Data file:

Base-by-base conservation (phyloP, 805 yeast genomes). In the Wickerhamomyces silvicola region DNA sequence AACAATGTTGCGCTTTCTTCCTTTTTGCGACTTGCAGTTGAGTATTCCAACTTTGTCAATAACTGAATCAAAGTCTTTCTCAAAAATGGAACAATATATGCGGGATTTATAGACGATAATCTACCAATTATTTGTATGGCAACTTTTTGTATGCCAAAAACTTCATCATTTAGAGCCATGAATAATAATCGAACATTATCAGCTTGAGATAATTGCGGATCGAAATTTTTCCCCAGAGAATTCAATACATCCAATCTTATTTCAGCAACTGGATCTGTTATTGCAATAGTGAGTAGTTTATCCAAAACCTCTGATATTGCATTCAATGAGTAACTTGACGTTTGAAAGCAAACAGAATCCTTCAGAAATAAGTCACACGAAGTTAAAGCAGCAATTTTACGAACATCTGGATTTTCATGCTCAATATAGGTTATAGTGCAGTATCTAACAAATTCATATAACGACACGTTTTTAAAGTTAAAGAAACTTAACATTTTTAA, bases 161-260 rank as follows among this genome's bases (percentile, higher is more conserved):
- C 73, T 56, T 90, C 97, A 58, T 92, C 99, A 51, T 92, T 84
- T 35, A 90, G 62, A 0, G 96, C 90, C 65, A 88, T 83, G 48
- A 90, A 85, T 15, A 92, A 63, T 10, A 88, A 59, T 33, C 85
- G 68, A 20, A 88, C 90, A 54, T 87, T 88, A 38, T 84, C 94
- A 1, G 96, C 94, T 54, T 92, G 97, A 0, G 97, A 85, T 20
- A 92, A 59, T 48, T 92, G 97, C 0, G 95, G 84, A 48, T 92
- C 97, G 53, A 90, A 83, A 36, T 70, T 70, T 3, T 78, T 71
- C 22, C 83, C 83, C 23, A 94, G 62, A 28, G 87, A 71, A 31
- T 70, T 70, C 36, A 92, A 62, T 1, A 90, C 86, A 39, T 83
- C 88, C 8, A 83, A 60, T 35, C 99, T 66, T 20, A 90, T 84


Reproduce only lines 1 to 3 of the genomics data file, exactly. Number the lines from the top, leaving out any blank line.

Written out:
Base-by-base conservation (phyloP, 805 yeast genomes). In the Wickerhamomyces silvicola region DNA sequence AACAATGTTGCGCTTTCTTCCTTTTTGCGACTTGCAGTTGAGTATTCCAACTTTGTCAATAACTGAATCAAAGTCTTTCTCAAAAATGGAACAATATATGCGGGATTTATAGACGATAATCTACCAATTATTTGTATGGCAACTTTTTGTATGCCAAAAACTTCATCATTTAGAGCCATGAATAATAATCGAACATTATCAGCTTGAGATAATTGCGGATCGAAATTTTTCCCCAGAGAATTCAATACATCCAATCTTATTTCAGCAACTGGATCTGTTATTGCAATAGTGAGTAGTTTATCCAAAACCTCTGATATTGCATTCAATGAGTAACTTGACGTTTGAAAGCAAACAGAATCCTTCAGAAATAAGTCACACGAAGTTAAAGCAGCAATTTTACGAACATCTGGATTTTCATGCTCAATATAGGTTATAGTGCAGTATCTAACAAATTCATATAACGACACGTTTTTAAAGTTAAAGAAACTTAACATTTTTAA, bases 161-260 rank as follows among this genome's bases (percentile, higher is more conserved):
- C 73, T 56, T 90, C 97, A 58, T 92, C 99, A 51, T 92, T 84
- T 35, A 90, G 62, A 0, G 96, C 90, C 65, A 88, T 83, G 48